Blinding light. The old floodlight, its protective lens missing, illuminated my face and the entire stage. I squinted out into the crowd, their faces lost in the bright white, I knew they were there, the town’s culture center was filled to bursting. All had come to see the teachers perform for Mongolian Independence Day. The holiday itself would fall two days later on Saturday but the town had elected to hold the performance on Thursday, November 24th, Thanksgiving. I swallowed hard and glanced down at the loaned electric guitar I was instructed to play with. “Designed In the USA!” the headstock bragged. I stole another glance at the soundbox to see Damdin, the school’s P.E. teacher and musical efficinato, eyeing me encouragingly. I inched a little closer to the microphone and summoned some Mongolian for the short speech I prepared.
Earlier that month:
My body jerked left and right as the two tailors and one child tugged on the felt belt that held my new Mongolian deel together. Finally when they were satisfied and I felt as though all the air had been squeezed from my lungs they took a step back and held a mirror in front of me. The long flowing robe went town to just past my knees, held together with simple cloth buttons and a felt belt, I was assured by the tailor that the traditional everyday Mongolian wear would be warm and make me look like a proper citizen. I expressed my gratitude for her hard and quick work in making my deel then left to head back to school. Looking for one of my counterparts I wanted to find a way to express my gratitude to the teachers and my director as well. When I was told I needed a deel for the upcoming Mongolian holiday my director promptly had the materials purchased from Ulaanbaatar and brought back to our town. When I offered payment he refused, “It is a gift from our school.” So when I finally ran into Bolormaa, my fellow English teacher I asked her how I should thank everyone. She told me there would be a teacher’s meeting that very night. Perfect.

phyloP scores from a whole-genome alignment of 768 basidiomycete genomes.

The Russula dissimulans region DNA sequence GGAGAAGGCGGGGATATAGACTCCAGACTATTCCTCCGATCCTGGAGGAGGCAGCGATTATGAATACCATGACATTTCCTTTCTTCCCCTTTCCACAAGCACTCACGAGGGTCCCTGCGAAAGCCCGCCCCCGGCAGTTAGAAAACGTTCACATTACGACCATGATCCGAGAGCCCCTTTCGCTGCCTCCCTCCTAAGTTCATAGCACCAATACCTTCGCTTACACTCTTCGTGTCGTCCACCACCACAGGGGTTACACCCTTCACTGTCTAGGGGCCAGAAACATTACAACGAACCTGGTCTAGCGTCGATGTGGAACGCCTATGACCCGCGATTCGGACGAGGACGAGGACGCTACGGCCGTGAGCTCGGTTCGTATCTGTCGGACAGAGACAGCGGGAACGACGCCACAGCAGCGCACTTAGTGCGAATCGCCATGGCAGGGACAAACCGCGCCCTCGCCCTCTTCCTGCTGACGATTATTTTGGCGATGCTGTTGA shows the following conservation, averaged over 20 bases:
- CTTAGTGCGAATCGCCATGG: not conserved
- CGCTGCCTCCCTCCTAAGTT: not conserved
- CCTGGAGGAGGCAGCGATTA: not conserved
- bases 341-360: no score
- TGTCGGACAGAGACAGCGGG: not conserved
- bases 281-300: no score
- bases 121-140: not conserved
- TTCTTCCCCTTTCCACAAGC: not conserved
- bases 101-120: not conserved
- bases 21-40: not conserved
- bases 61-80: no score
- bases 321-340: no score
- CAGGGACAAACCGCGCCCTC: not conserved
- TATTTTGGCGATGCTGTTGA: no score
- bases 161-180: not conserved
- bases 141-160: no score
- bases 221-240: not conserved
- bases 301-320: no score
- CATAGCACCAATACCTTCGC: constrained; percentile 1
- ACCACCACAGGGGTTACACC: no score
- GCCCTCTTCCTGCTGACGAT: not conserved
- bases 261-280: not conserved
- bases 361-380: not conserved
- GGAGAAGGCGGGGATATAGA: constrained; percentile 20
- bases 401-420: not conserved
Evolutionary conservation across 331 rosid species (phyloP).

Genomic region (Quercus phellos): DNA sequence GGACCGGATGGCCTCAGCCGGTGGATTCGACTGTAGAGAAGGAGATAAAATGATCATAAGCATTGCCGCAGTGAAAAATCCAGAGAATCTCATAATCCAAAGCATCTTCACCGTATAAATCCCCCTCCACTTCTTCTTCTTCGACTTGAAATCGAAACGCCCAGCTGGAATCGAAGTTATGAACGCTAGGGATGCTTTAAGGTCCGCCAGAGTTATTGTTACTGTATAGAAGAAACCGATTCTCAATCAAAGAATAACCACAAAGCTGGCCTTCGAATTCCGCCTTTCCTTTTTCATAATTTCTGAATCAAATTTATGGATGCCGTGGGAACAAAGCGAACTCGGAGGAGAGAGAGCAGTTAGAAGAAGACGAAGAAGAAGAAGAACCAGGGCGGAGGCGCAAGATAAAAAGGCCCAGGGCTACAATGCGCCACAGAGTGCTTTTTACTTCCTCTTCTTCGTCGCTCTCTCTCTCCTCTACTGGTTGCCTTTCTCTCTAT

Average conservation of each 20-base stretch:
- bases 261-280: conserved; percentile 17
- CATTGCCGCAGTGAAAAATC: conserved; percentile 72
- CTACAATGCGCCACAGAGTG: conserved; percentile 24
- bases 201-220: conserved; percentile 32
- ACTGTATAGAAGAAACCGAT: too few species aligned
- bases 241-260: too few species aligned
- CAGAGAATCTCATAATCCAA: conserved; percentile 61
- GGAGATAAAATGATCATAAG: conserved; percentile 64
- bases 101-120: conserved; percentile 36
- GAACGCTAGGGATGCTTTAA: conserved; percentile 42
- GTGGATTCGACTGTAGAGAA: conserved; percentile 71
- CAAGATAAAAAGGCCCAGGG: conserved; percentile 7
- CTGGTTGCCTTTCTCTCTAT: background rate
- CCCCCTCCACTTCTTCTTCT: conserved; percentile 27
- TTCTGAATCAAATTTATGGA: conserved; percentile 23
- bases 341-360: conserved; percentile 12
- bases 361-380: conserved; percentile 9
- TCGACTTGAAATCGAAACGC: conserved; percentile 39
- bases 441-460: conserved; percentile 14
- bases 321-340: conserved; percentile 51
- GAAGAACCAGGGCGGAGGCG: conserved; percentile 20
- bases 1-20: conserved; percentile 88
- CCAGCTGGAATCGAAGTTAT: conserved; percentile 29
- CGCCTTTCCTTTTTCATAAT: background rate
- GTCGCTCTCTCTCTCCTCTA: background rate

Two days before concert:
“Angle hel duu!” (English song!) Damdin exclaimed excitedly when I asked him what song I should perform for the concert after just learning it was two days away. After he narrowed it down to three English songs “all Mongolian’s know” I opted out of Celine Dion’s “My Heart Will Go On”, and decided to return to what has slowly been turning into my Peace Corps alma matar. As well as my performance I planned on giving a surprise intro speech to thank the school, as the teacher’s meeting, unsurprisingly never occurred. I had practicing to do and new Mongolian words to learn.
I cleared my throat and laughed nervously looking out over the silent crowd. I started out as planned, thanking my director, the teachers, and the school staff for all chipping in to buy me such a warm and beautiful deel. I carried on to thank the whole town for hosting me, helping me, and being so understanding and generous. For letting me be a part of their lives and always making sure my ger was warm. Unbeknownst to the attentive townspeople I was sharing with them the true meaning of the American holiday they knew nothing about. When I finished they clapped and I looked down to the soundbox at Damdin. He gave me a nod and the man sitting next to him, whom before the show mimed playing a Jimi Hendrix style guitar solo asking if I would play the real thing, gave me a thumbs up. He’s gonna be disappointed, I thought. I strummed a C chord and played.
After the show, me and Dakraa walked home together from the culture center. Within the first several paces of our walk we exhausted the typical idle conversation our language barrier would allow. “How did you like the concert?” “Are you cold?” As we walked in silence I glanced around the dark town, seeing different shades of grey smoke billowing from the tops of gers and houses, to wisp up into a night sky full of stars. In the quiet cold night Dakraa hummed a tune from the concert as we neared our yard. Recognizing it immediately I joined in, together we hummed “Let It Be” as our homes came into view.